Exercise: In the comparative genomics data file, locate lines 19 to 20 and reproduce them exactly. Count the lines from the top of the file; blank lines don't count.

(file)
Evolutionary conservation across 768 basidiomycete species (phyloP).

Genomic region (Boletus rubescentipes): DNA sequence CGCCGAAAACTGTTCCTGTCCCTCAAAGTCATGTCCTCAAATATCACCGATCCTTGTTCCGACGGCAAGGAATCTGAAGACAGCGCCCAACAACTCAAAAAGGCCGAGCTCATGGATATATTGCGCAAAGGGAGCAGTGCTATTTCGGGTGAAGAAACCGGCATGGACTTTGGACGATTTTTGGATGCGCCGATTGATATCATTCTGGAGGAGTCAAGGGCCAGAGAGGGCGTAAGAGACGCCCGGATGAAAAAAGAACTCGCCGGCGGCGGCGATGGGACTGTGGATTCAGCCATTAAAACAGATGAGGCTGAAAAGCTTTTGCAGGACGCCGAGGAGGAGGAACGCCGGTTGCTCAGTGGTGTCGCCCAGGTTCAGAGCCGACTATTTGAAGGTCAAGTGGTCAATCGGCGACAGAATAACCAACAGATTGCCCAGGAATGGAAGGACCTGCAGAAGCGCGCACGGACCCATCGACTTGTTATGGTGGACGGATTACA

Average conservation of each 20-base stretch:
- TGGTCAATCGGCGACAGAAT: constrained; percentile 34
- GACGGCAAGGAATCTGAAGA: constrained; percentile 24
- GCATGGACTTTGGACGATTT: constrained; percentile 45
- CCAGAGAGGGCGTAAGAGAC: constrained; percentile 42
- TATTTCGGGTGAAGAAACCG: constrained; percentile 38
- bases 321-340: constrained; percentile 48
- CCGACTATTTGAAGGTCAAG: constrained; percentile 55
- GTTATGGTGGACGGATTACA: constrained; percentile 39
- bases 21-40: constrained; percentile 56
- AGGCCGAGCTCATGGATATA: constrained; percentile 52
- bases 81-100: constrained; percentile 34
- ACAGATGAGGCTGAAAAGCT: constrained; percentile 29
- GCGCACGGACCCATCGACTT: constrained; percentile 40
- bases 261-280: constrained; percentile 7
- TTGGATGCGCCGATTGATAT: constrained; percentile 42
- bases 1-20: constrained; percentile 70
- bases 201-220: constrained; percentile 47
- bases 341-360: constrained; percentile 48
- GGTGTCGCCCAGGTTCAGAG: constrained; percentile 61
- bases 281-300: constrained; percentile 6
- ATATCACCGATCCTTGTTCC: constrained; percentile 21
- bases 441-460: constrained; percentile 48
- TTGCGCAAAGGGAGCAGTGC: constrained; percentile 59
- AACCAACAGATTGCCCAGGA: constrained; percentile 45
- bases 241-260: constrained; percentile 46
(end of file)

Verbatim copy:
- bases 1-20: constrained; percentile 70
- bases 201-220: constrained; percentile 47